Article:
3. Team building that focuses on explaining what other people actually do. When you don’t understand your colleagues’ jobs it is too easy to believe they do nothing all day but create problems for you.
  4. Get everyone to sit together. Move desk allocations around so the people who work together the most sit closest to each other.
  5. Set up a shared conference call facility and encourage them to use it. If they don’t, call them out on it: “No one used the conference call number this week, didn’t you have anything to talk about?”

Finally, here is a technique I learned from Get-It-Done Guy (a great resource, if you don’t know him already).

Work together to set the deadline. Let’s say that Emily is going to prepare an options appraisal by Wednesday. She agrees to that. You book a meeting for Wednesday afternoon. You say, “If you’ve already sent it to me by then and I don’t have any questions, we’ll cancel that meeting.”

Emily then has an incentive to do the work by the deadline and get the meeting cancelled.

If she doesn’t deliver, you hold the meeting and use it to work with her or stand over her until you get what you want. This is not the ideal use of your time (or hers) but at least you get what you want by the deadline and it doesn’t hold you up.

If she does deliver, cancel the meeting and everyone is happy.

I really like this approach and am looking forward to trying it out. Luckily for me, I don’t work with very many flaky people so I might have to keep this technique in reserve until I really need it.

Enable responsibility, not passivity

Be responsible for helping people take responsibility.

Be responsible for helping people take responsibility. I’ve been in meetings where someone asks me for a progress update when the person doing the work is sitting next to me. I’ve been copied in on emails where the sender is asking me to ask someone else a question and then copied in the person who will answer the question!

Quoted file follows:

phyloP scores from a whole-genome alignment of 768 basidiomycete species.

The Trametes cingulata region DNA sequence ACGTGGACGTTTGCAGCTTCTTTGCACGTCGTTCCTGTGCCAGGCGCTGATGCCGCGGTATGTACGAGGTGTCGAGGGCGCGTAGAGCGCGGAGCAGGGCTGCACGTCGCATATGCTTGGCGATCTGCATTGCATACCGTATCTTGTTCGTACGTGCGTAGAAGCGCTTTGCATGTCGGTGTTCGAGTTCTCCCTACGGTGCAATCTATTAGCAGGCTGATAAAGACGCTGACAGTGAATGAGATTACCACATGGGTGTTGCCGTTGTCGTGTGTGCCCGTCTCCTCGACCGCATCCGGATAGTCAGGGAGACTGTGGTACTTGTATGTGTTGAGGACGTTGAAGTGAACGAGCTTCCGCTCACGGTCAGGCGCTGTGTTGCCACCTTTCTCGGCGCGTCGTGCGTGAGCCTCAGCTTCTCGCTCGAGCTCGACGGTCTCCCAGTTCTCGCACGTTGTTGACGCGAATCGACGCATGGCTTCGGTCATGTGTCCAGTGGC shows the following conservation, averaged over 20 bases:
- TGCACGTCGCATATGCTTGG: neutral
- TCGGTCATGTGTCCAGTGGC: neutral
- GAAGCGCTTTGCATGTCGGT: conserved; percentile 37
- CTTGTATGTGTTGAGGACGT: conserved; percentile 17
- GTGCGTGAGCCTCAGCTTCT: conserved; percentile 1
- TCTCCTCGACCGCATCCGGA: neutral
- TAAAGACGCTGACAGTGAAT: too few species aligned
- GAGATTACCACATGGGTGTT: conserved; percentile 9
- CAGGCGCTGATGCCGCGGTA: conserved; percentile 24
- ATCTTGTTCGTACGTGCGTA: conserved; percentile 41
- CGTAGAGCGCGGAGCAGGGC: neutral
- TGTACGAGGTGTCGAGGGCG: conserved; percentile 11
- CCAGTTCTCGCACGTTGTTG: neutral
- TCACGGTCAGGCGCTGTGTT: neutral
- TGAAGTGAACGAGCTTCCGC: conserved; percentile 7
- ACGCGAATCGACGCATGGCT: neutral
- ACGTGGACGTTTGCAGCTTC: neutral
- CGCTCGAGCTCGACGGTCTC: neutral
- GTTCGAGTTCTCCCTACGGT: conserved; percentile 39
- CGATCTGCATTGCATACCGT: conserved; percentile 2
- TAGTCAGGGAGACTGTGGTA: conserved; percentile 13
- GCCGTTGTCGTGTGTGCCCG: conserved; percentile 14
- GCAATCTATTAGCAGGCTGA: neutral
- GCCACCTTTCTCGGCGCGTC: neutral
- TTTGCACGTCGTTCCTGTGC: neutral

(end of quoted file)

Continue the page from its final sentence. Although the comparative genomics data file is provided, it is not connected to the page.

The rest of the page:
Facilitate responsibility by not rising to these situations. It also helps break down silos because you force the right people to speak to each other.

When people look at you for the answer, pass it on. “Adam, that’s a question for you.” Don’t micromanage – because that is what they are looking for.

Further reading

Tom Kendrick’s book Results Without Authority* is very good on influencing and how to make people do things when they don’t work for you.

Stever Robbins, the Get-It-Done Guy, is the author of Get-It-Done Guys 9 Steps to Work Less and Do More. Read my review of his book here (short review: one of my all-time favourites on productivity and time management).

* This article contains affiliate links at no cost to you.

How to get your colleagues to take responsibility for their tasks at work

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About Elizabeth Harrin

Elizabeth HarrinElizabeth Harrin FAPM is a professional project manager and award-winning blogger behind A Girl's Guide To Project Management. She's passionate about demystifying project management and making tools and techniques work in the real world. She's also the author of several books including the PMI bestseller, Collaboration Tools for Project Managers.